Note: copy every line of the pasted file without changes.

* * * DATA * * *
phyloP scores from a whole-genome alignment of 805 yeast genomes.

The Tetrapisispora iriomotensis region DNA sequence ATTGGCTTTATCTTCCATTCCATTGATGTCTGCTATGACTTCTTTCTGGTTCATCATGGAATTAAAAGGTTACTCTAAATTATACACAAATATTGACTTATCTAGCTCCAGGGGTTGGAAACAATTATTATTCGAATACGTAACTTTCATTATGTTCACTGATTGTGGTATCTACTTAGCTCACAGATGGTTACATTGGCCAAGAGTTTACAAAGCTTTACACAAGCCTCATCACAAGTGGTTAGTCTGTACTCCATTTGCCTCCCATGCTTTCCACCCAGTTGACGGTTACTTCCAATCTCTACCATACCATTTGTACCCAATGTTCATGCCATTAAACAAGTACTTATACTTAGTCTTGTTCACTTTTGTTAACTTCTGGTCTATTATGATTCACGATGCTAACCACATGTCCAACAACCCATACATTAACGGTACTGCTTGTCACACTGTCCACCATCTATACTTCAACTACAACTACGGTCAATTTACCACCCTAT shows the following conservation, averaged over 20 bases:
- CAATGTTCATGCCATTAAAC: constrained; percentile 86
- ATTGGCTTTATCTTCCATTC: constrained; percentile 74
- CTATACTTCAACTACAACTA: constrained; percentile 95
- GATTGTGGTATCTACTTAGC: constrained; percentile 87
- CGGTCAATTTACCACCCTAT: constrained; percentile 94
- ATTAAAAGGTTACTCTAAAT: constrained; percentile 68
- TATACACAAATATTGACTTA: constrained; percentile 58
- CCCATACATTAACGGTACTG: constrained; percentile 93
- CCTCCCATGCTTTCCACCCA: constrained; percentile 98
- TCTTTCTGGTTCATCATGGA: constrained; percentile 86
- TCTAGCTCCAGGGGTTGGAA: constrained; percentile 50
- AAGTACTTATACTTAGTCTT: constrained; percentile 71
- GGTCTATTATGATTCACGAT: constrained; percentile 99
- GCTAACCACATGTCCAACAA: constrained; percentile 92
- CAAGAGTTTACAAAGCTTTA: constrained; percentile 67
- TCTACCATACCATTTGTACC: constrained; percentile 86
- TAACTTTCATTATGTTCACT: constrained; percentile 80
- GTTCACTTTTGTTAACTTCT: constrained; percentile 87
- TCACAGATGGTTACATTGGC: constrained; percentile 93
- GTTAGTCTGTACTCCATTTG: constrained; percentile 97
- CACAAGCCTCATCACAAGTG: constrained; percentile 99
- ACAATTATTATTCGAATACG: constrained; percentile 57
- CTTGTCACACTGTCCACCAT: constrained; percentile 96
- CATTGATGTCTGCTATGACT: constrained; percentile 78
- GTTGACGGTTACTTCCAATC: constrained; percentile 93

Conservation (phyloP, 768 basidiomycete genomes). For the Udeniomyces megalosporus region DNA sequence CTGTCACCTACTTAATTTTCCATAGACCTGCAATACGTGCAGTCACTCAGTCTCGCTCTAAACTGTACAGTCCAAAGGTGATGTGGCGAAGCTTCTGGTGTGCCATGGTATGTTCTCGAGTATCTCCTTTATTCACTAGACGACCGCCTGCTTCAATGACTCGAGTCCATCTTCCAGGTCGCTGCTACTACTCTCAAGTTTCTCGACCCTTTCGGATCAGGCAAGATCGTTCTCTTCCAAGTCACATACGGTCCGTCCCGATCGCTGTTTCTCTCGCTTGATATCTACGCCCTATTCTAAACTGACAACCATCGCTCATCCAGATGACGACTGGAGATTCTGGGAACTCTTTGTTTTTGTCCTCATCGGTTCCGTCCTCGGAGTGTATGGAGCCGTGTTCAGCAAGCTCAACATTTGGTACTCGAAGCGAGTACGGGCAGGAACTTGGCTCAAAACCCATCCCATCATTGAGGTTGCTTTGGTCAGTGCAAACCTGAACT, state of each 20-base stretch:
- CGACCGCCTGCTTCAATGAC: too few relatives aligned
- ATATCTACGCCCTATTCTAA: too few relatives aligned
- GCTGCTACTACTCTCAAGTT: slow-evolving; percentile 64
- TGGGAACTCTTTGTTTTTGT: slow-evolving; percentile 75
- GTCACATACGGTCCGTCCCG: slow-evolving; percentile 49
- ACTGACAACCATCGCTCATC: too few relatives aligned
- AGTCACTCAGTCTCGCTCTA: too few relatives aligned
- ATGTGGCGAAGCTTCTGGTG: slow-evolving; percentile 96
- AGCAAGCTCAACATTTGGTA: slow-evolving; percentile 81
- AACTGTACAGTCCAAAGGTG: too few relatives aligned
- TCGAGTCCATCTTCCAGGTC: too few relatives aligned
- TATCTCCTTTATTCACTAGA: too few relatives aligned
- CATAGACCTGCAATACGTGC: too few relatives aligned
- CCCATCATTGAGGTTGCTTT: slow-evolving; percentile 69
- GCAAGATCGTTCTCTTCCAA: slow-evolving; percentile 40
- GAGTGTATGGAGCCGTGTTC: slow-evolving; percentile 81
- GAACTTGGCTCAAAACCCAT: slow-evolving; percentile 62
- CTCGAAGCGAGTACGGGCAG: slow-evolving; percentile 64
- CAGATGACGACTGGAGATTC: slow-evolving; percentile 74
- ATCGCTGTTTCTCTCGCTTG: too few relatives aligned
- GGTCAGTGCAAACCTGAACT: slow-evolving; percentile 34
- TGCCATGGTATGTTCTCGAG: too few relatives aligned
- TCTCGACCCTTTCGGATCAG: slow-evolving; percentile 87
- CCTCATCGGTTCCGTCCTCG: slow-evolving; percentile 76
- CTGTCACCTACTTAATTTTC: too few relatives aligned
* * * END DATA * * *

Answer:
phyloP scores from a whole-genome alignment of 805 yeast genomes.

The Tetrapisispora iriomotensis region DNA sequence ATTGGCTTTATCTTCCATTCCATTGATGTCTGCTATGACTTCTTTCTGGTTCATCATGGAATTAAAAGGTTACTCTAAATTATACACAAATATTGACTTATCTAGCTCCAGGGGTTGGAAACAATTATTATTCGAATACGTAACTTTCATTATGTTCACTGATTGTGGTATCTACTTAGCTCACAGATGGTTACATTGGCCAAGAGTTTACAAAGCTTTACACAAGCCTCATCACAAGTGGTTAGTCTGTACTCCATTTGCCTCCCATGCTTTCCACCCAGTTGACGGTTACTTCCAATCTCTACCATACCATTTGTACCCAATGTTCATGCCATTAAACAAGTACTTATACTTAGTCTTGTTCACTTTTGTTAACTTCTGGTCTATTATGATTCACGATGCTAACCACATGTCCAACAACCCATACATTAACGGTACTGCTTGTCACACTGTCCACCATCTATACTTCAACTACAACTACGGTCAATTTACCACCCTAT shows the following conservation, averaged over 20 bases:
- CAATGTTCATGCCATTAAAC: constrained; percentile 86
- ATTGGCTTTATCTTCCATTC: constrained; percentile 74
- CTATACTTCAACTACAACTA: constrained; percentile 95
- GATTGTGGTATCTACTTAGC: constrained; percentile 87
- CGGTCAATTTACCACCCTAT: constrained; percentile 94
- ATTAAAAGGTTACTCTAAAT: constrained; percentile 68
- TATACACAAATATTGACTTA: constrained; percentile 58
- CCCATACATTAACGGTACTG: constrained; percentile 93
- CCTCCCATGCTTTCCACCCA: constrained; percentile 98
- TCTTTCTGGTTCATCATGGA: constrained; percentile 86
- TCTAGCTCCAGGGGTTGGAA: constrained; percentile 50
- AAGTACTTATACTTAGTCTT: constrained; percentile 71
- GGTCTATTATGATTCACGAT: constrained; percentile 99
- GCTAACCACATGTCCAACAA: constrained; percentile 92
- CAAGAGTTTACAAAGCTTTA: constrained; percentile 67
- TCTACCATACCATTTGTACC: constrained; percentile 86
- TAACTTTCATTATGTTCACT: constrained; percentile 80
- GTTCACTTTTGTTAACTTCT: constrained; percentile 87
- TCACAGATGGTTACATTGGC: constrained; percentile 93
- GTTAGTCTGTACTCCATTTG: constrained; percentile 97
- CACAAGCCTCATCACAAGTG: constrained; percentile 99
- ACAATTATTATTCGAATACG: constrained; percentile 57
- CTTGTCACACTGTCCACCAT: constrained; percentile 96
- CATTGATGTCTGCTATGACT: constrained; percentile 78
- GTTGACGGTTACTTCCAATC: constrained; percentile 93

Conservation (phyloP, 768 basidiomycete genomes). For the Udeniomyces megalosporus region DNA sequence CTGTCACCTACTTAATTTTCCATAGACCTGCAATACGTGCAGTCACTCAGTCTCGCTCTAAACTGTACAGTCCAAAGGTGATGTGGCGAAGCTTCTGGTGTGCCATGGTATGTTCTCGAGTATCTCCTTTATTCACTAGACGACCGCCTGCTTCAATGACTCGAGTCCATCTTCCAGGTCGCTGCTACTACTCTCAAGTTTCTCGACCCTTTCGGATCAGGCAAGATCGTTCTCTTCCAAGTCACATACGGTCCGTCCCGATCGCTGTTTCTCTCGCTTGATATCTACGCCCTATTCTAAACTGACAACCATCGCTCATCCAGATGACGACTGGAGATTCTGGGAACTCTTTGTTTTTGTCCTCATCGGTTCCGTCCTCGGAGTGTATGGAGCCGTGTTCAGCAAGCTCAACATTTGGTACTCGAAGCGAGTACGGGCAGGAACTTGGCTCAAAACCCATCCCATCATTGAGGTTGCTTTGGTCAGTGCAAACCTGAACT, state of each 20-base stretch:
- CGACCGCCTGCTTCAATGAC: too few relatives aligned
- ATATCTACGCCCTATTCTAA: too few relatives aligned
- GCTGCTACTACTCTCAAGTT: slow-evolving; percentile 64
- TGGGAACTCTTTGTTTTTGT: slow-evolving; percentile 75
- GTCACATACGGTCCGTCCCG: slow-evolving; percentile 49
- ACTGACAACCATCGCTCATC: too few relatives aligned
- AGTCACTCAGTCTCGCTCTA: too few relatives aligned
- ATGTGGCGAAGCTTCTGGTG: slow-evolving; percentile 96
- AGCAAGCTCAACATTTGGTA: slow-evolving; percentile 81
- AACTGTACAGTCCAAAGGTG: too few relatives aligned
- TCGAGTCCATCTTCCAGGTC: too few relatives aligned
- TATCTCCTTTATTCACTAGA: too few relatives aligned
- CATAGACCTGCAATACGTGC: too few relatives aligned
- CCCATCATTGAGGTTGCTTT: slow-evolving; percentile 69
- GCAAGATCGTTCTCTTCCAA: slow-evolving; percentile 40
- GAGTGTATGGAGCCGTGTTC: slow-evolving; percentile 81
- GAACTTGGCTCAAAACCCAT: slow-evolving; percentile 62
- CTCGAAGCGAGTACGGGCAG: slow-evolving; percentile 64
- CAGATGACGACTGGAGATTC: slow-evolving; percentile 74
- ATCGCTGTTTCTCTCGCTTG: too few relatives aligned
- GGTCAGTGCAAACCTGAACT: slow-evolving; percentile 34
- TGCCATGGTATGTTCTCGAG: too few relatives aligned
- TCTCGACCCTTTCGGATCAG: slow-evolving; percentile 87
- CCTCATCGGTTCCGTCCTCG: slow-evolving; percentile 76
- CTGTCACCTACTTAATTTTC: too few relatives aligned